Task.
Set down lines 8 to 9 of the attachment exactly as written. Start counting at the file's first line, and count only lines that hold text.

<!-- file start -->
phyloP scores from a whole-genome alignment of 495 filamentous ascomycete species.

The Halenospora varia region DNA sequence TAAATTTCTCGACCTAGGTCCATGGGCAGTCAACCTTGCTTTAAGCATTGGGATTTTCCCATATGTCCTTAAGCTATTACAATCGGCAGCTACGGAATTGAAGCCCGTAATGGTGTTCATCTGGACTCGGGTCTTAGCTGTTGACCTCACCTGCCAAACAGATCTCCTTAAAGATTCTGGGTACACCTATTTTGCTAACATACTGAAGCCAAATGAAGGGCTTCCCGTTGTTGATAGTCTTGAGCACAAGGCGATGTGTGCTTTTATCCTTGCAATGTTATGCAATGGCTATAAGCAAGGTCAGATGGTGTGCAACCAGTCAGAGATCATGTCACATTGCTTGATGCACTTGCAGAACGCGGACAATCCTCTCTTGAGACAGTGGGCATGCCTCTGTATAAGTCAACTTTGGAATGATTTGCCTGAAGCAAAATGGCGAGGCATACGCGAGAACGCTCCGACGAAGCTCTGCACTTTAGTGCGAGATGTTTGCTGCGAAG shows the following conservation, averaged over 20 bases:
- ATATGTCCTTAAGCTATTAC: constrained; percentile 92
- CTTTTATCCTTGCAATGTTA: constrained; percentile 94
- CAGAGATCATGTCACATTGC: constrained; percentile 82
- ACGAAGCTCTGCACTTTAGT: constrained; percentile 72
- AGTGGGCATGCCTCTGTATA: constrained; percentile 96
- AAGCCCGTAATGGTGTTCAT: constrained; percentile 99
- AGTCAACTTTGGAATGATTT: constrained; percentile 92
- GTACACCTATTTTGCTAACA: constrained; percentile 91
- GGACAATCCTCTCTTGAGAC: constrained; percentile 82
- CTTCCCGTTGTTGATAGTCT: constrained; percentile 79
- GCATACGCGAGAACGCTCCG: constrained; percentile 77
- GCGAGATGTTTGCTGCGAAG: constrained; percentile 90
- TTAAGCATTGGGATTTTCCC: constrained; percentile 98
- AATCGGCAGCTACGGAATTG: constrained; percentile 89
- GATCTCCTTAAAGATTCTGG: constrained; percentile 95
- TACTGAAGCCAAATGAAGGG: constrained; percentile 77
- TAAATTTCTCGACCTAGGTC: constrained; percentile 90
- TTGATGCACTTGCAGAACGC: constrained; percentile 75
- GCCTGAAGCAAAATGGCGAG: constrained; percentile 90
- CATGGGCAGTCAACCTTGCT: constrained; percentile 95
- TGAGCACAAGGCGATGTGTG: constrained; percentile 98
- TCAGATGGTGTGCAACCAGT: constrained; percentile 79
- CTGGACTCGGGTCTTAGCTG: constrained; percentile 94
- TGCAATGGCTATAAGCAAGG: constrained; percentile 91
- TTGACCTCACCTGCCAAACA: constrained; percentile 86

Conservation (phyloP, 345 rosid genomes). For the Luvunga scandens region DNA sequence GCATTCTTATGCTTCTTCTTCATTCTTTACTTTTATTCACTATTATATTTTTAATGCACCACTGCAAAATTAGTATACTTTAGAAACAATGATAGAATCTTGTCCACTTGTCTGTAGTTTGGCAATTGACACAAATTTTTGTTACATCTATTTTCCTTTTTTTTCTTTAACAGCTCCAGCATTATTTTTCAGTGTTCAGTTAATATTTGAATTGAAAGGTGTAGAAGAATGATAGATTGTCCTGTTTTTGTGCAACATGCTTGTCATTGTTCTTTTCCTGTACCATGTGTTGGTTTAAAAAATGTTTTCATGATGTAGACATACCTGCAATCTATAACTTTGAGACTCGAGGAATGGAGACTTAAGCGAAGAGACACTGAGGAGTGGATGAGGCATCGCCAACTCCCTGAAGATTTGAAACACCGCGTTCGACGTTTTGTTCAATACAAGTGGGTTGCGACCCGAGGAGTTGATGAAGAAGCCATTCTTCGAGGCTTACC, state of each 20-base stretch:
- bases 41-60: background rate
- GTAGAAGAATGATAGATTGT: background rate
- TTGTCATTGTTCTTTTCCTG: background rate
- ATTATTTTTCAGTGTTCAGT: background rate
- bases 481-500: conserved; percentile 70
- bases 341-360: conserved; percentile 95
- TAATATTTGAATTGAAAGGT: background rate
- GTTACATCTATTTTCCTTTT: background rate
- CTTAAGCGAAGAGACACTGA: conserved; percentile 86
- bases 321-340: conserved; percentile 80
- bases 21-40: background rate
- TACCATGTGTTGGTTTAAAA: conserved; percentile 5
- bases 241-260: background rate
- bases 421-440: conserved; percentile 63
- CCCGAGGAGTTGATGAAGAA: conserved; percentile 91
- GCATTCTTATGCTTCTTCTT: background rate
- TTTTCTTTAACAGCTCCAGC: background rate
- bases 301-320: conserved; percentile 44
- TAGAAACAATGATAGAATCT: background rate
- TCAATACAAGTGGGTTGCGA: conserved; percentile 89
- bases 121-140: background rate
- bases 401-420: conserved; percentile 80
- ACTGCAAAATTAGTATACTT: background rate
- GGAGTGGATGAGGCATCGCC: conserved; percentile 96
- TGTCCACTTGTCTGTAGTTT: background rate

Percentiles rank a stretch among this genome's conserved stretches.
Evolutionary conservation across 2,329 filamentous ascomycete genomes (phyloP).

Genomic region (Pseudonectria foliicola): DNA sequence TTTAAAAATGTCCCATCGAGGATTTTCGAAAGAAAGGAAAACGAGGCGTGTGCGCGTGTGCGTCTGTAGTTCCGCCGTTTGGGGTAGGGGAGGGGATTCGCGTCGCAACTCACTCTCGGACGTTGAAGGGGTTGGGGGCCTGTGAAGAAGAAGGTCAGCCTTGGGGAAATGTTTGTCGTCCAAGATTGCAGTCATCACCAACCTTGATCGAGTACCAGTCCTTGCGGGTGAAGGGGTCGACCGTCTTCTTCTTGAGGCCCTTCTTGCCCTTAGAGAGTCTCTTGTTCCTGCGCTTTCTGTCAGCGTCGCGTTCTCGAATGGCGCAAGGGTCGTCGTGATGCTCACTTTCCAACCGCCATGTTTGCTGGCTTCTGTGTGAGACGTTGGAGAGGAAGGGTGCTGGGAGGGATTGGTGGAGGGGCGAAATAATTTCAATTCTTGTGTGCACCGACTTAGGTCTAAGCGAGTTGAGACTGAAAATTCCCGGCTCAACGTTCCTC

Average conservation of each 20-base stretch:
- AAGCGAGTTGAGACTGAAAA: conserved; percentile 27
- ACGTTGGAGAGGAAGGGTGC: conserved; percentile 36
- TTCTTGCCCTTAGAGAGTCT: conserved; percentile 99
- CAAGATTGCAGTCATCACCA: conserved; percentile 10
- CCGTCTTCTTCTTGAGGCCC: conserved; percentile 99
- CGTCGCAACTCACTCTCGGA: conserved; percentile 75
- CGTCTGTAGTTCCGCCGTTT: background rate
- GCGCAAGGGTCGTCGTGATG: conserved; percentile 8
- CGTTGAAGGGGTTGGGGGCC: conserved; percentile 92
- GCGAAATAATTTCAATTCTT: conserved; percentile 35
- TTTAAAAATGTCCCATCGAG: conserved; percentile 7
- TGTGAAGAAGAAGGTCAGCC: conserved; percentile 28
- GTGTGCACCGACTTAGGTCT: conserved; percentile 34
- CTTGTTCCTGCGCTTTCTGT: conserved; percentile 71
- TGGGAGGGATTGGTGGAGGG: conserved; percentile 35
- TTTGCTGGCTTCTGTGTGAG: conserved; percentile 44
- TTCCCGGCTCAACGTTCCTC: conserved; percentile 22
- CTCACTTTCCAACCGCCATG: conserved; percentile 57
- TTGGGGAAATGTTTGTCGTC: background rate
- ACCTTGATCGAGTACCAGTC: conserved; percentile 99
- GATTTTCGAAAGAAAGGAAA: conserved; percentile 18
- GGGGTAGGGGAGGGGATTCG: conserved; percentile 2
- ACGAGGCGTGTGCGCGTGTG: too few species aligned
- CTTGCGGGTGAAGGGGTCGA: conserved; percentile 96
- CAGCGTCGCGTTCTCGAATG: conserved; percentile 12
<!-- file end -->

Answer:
- AAGCCCGTAATGGTGTTCAT: constrained; percentile 99
- AGTCAACTTTGGAATGATTT: constrained; percentile 92